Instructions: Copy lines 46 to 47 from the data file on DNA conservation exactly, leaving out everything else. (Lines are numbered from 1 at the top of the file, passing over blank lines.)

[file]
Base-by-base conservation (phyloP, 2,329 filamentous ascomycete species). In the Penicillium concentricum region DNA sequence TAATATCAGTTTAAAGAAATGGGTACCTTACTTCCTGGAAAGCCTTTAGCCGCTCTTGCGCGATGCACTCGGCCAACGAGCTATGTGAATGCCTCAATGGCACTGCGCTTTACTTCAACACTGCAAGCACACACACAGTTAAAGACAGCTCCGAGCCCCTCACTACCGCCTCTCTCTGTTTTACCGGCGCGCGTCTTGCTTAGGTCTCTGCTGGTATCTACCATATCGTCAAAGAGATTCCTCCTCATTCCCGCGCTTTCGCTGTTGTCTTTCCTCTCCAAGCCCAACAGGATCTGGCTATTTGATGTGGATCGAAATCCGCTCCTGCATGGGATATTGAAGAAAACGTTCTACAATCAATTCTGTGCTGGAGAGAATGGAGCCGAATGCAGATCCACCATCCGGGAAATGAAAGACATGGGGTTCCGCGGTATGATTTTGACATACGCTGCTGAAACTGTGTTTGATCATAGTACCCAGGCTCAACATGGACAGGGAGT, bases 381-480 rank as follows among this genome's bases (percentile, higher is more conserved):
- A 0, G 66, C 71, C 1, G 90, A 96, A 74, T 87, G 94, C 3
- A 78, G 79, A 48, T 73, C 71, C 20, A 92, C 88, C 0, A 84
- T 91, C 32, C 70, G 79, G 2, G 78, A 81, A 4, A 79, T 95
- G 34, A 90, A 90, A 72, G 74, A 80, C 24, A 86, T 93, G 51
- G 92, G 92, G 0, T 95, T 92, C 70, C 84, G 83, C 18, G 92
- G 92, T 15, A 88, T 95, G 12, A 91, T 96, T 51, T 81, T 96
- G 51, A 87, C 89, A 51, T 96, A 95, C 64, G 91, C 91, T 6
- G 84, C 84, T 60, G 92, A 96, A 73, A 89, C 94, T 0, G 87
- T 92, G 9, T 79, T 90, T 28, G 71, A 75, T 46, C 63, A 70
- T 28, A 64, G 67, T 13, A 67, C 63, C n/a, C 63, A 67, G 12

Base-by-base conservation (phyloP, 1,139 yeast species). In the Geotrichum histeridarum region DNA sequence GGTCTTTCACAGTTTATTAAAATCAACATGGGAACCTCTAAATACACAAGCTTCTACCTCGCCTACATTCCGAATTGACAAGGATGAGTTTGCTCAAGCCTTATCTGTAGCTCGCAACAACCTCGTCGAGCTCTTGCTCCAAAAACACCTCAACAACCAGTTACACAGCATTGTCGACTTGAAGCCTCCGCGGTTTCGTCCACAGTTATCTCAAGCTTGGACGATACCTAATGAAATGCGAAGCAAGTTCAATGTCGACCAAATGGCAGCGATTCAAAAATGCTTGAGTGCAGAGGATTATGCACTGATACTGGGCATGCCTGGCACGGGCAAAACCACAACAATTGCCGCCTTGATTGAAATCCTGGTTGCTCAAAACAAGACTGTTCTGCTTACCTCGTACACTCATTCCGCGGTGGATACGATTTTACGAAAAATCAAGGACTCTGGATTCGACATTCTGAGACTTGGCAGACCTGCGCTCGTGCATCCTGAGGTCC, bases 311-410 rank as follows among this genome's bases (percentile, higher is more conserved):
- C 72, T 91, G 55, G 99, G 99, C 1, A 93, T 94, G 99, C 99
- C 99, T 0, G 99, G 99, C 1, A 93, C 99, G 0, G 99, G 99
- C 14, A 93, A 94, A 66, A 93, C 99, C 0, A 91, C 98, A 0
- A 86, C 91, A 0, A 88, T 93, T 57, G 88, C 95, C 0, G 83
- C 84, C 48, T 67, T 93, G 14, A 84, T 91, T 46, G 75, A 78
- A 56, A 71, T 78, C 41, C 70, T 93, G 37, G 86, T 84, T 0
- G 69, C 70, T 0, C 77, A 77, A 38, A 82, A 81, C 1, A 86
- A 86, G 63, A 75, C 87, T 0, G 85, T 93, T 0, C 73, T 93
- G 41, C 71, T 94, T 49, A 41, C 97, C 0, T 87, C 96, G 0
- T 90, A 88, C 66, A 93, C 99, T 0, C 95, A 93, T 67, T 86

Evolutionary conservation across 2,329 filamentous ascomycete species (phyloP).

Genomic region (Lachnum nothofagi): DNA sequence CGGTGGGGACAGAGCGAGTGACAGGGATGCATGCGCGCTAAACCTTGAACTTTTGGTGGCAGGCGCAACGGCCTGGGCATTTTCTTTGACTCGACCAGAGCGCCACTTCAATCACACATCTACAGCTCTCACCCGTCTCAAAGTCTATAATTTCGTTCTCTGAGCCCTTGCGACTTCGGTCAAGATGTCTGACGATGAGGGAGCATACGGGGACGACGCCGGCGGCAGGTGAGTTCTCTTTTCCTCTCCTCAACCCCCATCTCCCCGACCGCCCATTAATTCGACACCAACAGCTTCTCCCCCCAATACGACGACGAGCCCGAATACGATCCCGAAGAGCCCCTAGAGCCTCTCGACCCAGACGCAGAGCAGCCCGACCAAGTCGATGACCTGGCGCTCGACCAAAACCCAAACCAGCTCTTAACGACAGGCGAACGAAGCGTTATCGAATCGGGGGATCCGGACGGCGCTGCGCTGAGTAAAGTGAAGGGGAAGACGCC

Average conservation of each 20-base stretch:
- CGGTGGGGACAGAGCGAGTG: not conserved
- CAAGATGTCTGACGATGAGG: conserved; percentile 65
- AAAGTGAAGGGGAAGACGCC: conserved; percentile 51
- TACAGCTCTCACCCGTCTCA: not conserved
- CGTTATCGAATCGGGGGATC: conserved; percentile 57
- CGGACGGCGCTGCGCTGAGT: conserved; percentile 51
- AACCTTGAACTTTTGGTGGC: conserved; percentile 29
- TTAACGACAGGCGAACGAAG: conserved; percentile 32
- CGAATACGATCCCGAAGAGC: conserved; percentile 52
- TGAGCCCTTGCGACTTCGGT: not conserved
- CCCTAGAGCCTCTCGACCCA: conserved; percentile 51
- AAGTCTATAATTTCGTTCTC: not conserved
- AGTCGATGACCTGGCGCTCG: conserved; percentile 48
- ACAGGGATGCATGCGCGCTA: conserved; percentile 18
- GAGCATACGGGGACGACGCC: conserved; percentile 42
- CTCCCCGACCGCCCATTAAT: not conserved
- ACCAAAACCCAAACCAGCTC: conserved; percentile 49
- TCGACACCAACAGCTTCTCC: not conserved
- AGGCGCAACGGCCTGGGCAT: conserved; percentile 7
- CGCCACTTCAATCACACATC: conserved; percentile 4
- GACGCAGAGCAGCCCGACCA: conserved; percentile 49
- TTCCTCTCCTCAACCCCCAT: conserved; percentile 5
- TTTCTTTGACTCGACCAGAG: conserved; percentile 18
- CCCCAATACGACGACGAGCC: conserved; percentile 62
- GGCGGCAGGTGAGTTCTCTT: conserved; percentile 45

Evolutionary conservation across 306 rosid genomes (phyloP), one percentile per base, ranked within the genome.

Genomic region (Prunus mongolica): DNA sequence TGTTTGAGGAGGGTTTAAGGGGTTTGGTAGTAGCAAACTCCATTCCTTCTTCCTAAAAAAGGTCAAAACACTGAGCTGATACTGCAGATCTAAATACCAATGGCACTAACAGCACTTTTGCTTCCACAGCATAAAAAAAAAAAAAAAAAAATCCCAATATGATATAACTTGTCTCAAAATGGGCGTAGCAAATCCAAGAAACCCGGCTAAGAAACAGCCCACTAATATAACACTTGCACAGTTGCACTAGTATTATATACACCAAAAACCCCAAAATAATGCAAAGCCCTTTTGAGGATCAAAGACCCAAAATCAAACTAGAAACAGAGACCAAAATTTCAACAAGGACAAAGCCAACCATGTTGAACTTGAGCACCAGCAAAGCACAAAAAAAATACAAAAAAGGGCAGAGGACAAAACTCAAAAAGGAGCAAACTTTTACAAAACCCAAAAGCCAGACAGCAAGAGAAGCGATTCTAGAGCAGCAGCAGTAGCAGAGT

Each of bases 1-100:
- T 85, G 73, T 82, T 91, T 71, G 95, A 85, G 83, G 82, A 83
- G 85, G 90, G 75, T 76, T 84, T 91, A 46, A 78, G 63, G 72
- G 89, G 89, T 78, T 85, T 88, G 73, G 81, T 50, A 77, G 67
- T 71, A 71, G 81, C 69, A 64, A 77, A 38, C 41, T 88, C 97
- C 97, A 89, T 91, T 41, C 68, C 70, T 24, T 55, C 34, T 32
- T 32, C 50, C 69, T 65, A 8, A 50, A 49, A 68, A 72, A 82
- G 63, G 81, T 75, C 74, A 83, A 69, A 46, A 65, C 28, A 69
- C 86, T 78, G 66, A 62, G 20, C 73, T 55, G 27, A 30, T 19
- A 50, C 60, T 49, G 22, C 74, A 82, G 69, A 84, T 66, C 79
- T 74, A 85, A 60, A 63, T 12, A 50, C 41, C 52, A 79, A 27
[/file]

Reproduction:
- GACGCAGAGCAGCCCGACCA: conserved; percentile 49
- TTCCTCTCCTCAACCCCCAT: conserved; percentile 5